I'm pretty confused by both questions and the previous answer.
If you look at the surface between some water and air, say in a lake, it's not getting pushed either way. The net force on it is zero. That means that the pressure pushing up from the water has to exactly equal the pressure pushing down from the air. (The surface doesn't supply any 'surface tension' force unless it's bulging one way or the other.)
What happens if you look above or below the surface? The pressure difference between the bottom and top of some region has to be big enough to counteract the force of gravity, otherwise the fluid would fall. Air isn't very dense, it doesn't weigh much per volume. So the pressure falls off slowly as you go up. You have to go up a few kilometers before it drops to half the surface value. Water is much denser, so the pressure goes up faster as you go down. At 10 meters below the surface, the pressure is already about twice the surface pressure.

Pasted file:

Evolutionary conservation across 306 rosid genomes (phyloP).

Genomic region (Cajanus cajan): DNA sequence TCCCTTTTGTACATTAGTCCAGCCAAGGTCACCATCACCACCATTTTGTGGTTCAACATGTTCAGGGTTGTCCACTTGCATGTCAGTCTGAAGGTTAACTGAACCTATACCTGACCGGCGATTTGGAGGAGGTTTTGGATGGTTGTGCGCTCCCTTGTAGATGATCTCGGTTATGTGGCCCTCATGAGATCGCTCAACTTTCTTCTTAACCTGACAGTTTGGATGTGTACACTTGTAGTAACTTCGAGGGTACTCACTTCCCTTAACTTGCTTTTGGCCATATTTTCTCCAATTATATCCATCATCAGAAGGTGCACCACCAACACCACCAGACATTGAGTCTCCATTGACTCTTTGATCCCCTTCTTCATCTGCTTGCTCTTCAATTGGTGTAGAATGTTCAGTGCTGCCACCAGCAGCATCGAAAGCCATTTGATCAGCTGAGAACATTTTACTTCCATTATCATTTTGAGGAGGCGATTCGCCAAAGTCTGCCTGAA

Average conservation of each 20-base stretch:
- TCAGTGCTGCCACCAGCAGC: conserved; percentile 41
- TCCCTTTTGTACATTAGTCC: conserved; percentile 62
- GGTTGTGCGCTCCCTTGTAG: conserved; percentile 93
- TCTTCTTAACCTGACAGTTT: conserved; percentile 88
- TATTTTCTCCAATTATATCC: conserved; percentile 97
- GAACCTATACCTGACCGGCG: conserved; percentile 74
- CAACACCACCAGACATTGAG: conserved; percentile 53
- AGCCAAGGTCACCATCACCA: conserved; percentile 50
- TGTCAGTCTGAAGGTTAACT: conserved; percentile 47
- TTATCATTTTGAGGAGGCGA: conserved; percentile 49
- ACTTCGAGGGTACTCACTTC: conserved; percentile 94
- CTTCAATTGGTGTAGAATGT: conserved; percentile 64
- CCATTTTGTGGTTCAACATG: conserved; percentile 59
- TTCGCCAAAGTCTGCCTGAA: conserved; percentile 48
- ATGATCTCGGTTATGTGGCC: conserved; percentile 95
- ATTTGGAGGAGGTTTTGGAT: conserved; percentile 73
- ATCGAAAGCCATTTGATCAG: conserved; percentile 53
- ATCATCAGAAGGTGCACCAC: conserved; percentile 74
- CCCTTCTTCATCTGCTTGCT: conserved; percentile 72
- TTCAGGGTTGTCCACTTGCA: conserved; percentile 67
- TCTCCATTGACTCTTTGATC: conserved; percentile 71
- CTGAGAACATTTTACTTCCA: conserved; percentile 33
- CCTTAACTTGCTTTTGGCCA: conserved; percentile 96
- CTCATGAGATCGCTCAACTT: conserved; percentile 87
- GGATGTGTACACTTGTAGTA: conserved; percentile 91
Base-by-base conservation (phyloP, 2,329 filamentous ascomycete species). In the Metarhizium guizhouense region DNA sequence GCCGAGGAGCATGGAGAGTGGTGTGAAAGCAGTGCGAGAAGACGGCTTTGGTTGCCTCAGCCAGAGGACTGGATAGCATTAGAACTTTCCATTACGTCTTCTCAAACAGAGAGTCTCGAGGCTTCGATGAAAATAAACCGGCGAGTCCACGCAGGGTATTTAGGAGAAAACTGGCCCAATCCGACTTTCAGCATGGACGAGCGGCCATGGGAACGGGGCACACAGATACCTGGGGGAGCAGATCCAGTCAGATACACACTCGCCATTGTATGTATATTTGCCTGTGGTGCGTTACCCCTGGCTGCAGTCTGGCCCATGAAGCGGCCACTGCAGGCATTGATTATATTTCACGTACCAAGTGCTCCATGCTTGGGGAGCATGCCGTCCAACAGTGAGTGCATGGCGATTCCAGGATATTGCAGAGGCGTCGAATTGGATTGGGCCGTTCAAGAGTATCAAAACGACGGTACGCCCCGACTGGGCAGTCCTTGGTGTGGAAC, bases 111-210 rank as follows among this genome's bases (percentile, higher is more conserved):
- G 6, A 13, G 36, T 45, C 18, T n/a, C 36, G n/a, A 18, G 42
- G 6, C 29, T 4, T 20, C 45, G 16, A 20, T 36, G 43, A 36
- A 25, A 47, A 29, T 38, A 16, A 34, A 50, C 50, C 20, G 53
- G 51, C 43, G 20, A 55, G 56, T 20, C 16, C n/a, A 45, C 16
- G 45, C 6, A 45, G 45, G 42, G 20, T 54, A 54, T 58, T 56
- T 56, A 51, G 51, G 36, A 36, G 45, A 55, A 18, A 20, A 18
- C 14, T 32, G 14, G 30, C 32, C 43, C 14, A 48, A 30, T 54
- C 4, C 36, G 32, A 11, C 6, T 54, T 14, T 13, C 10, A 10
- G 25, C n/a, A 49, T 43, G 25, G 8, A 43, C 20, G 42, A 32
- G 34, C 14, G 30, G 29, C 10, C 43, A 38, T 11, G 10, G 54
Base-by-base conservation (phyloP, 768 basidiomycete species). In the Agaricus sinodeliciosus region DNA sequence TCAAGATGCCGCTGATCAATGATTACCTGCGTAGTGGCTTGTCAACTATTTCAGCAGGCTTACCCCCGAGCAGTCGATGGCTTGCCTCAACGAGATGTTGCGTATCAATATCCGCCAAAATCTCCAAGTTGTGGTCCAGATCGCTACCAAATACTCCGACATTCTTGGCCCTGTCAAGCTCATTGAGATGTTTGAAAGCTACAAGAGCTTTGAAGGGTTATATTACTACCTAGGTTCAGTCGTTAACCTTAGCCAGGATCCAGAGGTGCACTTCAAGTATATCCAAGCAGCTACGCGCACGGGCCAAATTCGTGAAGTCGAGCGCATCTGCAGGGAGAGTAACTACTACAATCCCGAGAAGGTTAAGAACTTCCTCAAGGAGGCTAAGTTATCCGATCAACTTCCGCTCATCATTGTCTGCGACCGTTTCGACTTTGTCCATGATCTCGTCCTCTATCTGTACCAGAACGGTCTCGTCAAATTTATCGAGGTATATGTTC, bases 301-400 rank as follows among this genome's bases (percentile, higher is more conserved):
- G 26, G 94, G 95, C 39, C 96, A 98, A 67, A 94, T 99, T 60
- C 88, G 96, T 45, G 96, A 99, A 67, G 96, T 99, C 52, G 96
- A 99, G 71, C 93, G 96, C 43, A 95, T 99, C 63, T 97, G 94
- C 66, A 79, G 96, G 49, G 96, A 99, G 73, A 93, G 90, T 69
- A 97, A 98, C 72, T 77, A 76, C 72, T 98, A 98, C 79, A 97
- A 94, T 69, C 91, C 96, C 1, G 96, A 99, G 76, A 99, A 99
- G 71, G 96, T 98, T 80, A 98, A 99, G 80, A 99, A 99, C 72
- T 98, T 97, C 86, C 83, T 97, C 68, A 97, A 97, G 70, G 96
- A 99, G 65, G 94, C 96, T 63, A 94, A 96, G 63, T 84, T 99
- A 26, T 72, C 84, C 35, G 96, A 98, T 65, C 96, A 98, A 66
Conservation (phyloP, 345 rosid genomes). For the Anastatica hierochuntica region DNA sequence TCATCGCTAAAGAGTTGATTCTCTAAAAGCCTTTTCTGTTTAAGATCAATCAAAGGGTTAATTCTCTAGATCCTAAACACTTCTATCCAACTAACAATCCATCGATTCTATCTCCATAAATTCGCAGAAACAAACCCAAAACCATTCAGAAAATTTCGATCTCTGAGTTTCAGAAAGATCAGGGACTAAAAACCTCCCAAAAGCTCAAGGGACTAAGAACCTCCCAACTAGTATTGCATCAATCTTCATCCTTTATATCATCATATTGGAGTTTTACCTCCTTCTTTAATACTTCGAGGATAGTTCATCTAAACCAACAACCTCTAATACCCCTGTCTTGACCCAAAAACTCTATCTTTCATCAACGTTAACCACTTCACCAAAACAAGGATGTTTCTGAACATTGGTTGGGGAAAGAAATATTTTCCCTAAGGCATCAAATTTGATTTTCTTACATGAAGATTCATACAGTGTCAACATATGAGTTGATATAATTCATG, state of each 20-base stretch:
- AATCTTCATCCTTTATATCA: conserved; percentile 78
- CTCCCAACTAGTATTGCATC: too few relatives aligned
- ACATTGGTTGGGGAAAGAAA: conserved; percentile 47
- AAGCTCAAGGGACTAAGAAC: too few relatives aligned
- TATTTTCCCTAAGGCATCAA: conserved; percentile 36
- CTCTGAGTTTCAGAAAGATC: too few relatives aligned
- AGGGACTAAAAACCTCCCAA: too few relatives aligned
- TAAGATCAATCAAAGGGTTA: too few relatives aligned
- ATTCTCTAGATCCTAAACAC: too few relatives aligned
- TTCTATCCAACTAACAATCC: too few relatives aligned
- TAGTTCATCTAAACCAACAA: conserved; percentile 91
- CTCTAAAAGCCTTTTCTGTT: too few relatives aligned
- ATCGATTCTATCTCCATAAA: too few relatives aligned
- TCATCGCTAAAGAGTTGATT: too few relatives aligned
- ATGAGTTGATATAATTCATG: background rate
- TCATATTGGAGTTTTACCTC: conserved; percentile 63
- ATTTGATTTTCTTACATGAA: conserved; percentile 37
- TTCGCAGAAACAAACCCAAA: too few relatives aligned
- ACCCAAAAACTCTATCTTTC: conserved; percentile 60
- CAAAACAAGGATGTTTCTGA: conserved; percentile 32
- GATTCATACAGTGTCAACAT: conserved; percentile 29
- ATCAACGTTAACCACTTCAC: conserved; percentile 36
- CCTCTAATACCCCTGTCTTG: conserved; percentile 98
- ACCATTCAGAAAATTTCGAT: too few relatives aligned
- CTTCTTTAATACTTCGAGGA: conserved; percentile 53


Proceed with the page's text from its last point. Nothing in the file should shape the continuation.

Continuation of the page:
The closed bottle example is trickier because there are two different air pressures involved, above the water in the bottle and outside the bottle. Even the open bottle example is tricky because there are different water pressures, ranging from the same as air pressure (at the top) to a little higher (at the bottom).
(published on 06/17/2009)